“That They May Know the Judgments of God”

Brant Gardner

Culture: Nephi presents the modern reader with a dilemma we usually miss because we also find Isaiah “hard… to understand.” It appears logical to us that Nephi explains Isaiah because it is difficult to understand. Yet Nephi is not specifically concerned with Isaiah’s difficulty per se, nor with explaining Isaiah. Rather, he notes that Isaiah is difficult for those who “know not concerning the manner of prophesying among the Jews.”

In this verse and the next, Nephi provides clues about the cultural shift that has already occurred in the New World. This cultural shift in the New World is not only the reason that Isaiah is difficult, but it is also the reason that his people may not see how closely it describes the Nephites in the New World rather than just the Jews of the Old World.

Redaction: Up to this point, Nephi (already in the New World and leader of a separate community), has written a retrospective account. He began it about thirty years after the family’s departure from the Old World and covered the ten years that had passed from founding his community to his present with great rapidity (2 Ne. 5:28, 34). Estimates of Nephi’s age upon departure vary, but it seems likely that he began writing his history when he was somewhere near fifty and aged another ten years in fewer than ten verses.

Then, beginning in 2 Nephi 5, he writes a contemporaneous record, not a retrospective one. This section continues through the end of 2 Nephi. Although there are few markers of time, almost certainly Jacob gave his sermon before Nephi made his copy and commentary of Isaiah. In his expansion on Isaiah’s themes, written contemporaneously rather than historically, Nephi’s narrative style shows some differences.

To this point, Nephi’s narrative is rather well controlled, with a particular focus on sacred lessons placed in and drawn from historical events (e.g., his vision, his obtaining the plates through the Spirit’s guidance, his conflicts with his brothers, etc.). In reporting discourse, he generally quotes scripture, followed by a tightly reasoned discourse applying that text to the current situation. He follows the same form in reporting Lehi’s final blessings/sermons.

Beginning with chapter 25, however, the arguments, though dealing with powerful information, are less tightly structured and less compellingly reasoned. His recounting of his vision of the future occupies chapters 25–27, and Nephi then repeats much of the same information in his more personalized address to his future readers in 28–31. Perhaps the discursiveness and more frequent tangential asides are the simple result of advancing age. However, nothing in the narration suggests that his prophetic powers or testimony have been dimmed. I hypothesize, rather, that these effects result from writing directly on the plates, instead of taking the time to think and rethink his arguments, structuring them for greatest persuasiveness.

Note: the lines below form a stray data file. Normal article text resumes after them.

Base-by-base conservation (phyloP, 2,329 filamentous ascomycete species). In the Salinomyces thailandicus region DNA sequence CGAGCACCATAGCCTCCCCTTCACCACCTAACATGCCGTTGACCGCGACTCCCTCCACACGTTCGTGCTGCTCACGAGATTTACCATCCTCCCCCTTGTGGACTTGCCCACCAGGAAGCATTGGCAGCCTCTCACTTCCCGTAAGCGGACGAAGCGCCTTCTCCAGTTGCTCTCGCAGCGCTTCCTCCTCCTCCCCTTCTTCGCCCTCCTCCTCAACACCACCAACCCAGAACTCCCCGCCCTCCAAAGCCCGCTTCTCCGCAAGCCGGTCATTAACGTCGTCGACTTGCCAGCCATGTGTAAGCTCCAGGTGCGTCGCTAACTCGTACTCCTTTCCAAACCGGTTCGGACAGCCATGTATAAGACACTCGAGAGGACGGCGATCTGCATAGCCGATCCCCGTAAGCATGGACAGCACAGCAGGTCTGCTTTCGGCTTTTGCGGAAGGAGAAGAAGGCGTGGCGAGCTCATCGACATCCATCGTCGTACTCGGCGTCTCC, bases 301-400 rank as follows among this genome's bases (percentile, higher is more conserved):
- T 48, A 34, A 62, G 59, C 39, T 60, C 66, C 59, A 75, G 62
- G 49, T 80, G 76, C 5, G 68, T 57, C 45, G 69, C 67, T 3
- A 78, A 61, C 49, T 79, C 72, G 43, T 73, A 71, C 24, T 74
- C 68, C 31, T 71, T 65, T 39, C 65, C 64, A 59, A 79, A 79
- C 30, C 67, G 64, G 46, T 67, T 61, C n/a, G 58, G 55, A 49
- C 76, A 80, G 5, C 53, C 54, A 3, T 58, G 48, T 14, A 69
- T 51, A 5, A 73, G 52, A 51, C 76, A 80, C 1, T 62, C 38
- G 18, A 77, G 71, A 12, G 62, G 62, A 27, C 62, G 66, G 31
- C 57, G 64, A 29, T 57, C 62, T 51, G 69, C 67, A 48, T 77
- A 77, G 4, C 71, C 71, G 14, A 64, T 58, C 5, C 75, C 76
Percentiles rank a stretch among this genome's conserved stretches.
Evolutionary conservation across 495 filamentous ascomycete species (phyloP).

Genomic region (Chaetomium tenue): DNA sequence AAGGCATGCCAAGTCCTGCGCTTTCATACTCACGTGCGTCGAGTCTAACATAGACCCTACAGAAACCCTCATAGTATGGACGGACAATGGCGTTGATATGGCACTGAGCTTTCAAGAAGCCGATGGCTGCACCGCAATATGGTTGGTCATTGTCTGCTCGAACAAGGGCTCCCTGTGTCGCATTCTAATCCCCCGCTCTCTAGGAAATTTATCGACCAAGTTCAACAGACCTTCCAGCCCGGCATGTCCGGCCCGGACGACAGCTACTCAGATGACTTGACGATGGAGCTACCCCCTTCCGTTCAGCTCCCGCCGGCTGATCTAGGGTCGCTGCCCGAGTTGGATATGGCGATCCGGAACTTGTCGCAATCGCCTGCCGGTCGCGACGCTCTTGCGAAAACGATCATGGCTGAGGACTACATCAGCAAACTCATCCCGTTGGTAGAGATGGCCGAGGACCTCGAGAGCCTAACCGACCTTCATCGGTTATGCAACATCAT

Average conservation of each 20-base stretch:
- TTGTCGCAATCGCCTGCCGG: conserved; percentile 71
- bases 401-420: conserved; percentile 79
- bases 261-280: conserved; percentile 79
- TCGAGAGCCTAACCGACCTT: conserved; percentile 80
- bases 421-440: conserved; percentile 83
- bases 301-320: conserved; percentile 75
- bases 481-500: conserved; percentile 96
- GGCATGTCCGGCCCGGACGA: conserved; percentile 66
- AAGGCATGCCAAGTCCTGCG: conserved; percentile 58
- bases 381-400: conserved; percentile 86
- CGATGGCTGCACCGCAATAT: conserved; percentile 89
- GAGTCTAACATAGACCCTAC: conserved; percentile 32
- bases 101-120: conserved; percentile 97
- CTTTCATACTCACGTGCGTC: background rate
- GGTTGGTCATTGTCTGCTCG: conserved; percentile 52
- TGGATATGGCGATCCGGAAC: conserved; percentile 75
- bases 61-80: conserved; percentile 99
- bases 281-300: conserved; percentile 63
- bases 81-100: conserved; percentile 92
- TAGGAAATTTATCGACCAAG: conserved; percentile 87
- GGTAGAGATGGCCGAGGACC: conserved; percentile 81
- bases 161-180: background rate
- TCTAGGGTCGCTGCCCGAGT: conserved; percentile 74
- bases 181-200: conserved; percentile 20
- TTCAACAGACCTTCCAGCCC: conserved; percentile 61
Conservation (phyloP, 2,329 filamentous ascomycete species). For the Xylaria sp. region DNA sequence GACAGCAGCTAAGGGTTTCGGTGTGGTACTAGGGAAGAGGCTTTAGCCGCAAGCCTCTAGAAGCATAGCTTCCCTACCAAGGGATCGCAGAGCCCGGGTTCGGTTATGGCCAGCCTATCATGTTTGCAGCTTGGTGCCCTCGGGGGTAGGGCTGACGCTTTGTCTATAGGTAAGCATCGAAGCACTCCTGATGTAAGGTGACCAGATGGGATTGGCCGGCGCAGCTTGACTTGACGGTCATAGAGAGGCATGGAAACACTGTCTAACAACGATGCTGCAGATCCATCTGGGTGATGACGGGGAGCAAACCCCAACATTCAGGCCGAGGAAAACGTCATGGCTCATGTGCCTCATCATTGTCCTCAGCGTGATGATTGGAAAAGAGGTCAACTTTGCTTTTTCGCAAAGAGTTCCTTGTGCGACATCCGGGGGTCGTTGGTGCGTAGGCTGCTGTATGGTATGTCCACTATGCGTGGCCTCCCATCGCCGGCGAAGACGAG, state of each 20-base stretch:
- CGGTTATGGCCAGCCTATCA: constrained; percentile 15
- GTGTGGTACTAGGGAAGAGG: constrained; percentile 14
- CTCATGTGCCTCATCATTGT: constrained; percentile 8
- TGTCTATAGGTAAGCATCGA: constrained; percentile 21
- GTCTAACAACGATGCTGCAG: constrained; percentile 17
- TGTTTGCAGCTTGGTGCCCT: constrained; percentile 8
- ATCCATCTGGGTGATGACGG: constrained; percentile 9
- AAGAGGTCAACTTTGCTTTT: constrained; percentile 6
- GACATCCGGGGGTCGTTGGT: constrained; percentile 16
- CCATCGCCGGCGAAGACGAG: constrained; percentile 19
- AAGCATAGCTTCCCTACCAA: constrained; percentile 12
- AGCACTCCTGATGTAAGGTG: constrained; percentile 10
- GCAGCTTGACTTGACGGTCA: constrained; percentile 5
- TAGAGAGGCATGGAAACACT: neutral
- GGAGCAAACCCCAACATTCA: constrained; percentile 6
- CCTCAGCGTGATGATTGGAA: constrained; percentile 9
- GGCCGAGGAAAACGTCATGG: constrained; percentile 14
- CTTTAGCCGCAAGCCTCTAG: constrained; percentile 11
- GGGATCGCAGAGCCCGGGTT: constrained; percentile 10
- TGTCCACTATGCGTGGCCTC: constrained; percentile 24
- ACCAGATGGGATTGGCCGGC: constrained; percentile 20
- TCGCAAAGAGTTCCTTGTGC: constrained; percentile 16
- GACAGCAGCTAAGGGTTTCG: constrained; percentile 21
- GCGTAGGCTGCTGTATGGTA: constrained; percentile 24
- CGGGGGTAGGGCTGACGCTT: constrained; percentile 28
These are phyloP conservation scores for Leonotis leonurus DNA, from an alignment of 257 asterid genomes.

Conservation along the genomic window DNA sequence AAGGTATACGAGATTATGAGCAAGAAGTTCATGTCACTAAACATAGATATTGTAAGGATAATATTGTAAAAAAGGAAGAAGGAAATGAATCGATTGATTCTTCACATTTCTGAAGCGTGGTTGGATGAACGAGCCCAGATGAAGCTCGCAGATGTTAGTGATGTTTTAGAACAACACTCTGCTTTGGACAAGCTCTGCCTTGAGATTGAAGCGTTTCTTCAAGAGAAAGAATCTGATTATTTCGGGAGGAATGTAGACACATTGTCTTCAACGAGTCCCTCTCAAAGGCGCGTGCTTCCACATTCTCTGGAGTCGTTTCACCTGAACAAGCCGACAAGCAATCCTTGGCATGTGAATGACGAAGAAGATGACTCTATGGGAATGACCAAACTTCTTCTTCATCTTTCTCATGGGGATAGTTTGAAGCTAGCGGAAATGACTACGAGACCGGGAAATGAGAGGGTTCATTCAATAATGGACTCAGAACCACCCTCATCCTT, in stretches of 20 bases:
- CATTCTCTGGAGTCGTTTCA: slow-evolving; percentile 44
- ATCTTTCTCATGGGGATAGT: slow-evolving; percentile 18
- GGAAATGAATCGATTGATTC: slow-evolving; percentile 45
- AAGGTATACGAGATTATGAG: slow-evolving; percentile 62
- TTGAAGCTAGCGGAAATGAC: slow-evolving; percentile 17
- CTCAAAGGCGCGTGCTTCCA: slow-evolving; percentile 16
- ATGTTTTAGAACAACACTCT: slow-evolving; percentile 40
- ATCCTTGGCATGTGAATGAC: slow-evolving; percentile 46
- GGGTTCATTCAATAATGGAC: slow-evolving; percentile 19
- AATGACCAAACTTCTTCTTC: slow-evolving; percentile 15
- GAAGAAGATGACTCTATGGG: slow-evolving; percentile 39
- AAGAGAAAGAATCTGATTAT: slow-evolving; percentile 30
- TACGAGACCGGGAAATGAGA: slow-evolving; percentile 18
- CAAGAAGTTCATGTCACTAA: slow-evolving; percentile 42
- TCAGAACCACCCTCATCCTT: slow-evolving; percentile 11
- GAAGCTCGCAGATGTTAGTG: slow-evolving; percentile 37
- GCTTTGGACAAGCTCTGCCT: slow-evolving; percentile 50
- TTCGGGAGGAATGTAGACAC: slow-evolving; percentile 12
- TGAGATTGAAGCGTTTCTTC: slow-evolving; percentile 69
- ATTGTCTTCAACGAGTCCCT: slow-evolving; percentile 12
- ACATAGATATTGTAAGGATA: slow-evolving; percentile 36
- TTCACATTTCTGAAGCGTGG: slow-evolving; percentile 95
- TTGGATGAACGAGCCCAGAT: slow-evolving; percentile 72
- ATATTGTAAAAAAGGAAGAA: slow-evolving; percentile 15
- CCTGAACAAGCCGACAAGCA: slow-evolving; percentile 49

These remaining chapters seem to have been thought about and composed simultaneously. He writes as through he is speaking to his people, but he is addressing a people he sees in vision. The result is a more spontaneous and intimate revelation of his thoughts and feelings, not masked by reworked structure. He is speaking straight from the heart without reorganizing his argument.

Chapters 25–30 of 2 Nephi not only follow the inserted copies of Isaiah, but they also use those chapters to form the proof-texts for Nephi’s vision. What Nephi begins in chapter 25 is not an explanation of Isaiah. Nephi tells us in verse 7 that: “I proceed with mine own prophecy, according to my plainness.” His purpose in writing is to discuss his vision, not Isaiah’s meaning. Why then relate this vision to Isaiah? Nephi has “likened” (1 Ne. 19:23) Isaiah to his own people and to their future. With the Isaiah texts that Nephi entered into his record, he has a divine precedent and proof of the validity of his vision. The Isaiah texts serve to prop up Nephi’s vision. They are not explained by it. The elements of this vision are so closely aligned to those of Nephi’s vision of the tree of life that it is virtually certain that it is the vision referred to. Where his earlier recounting of that vision was placed in the context of his family’s exodus, this version is grounded more deeply in revered prophecy. Isaiah becomes the conceptual framework for Nephi’s new explanation of his seminal vision.

Second Witness: Analytical & Contextual Commentary on the Book of Mormon, Vol. 2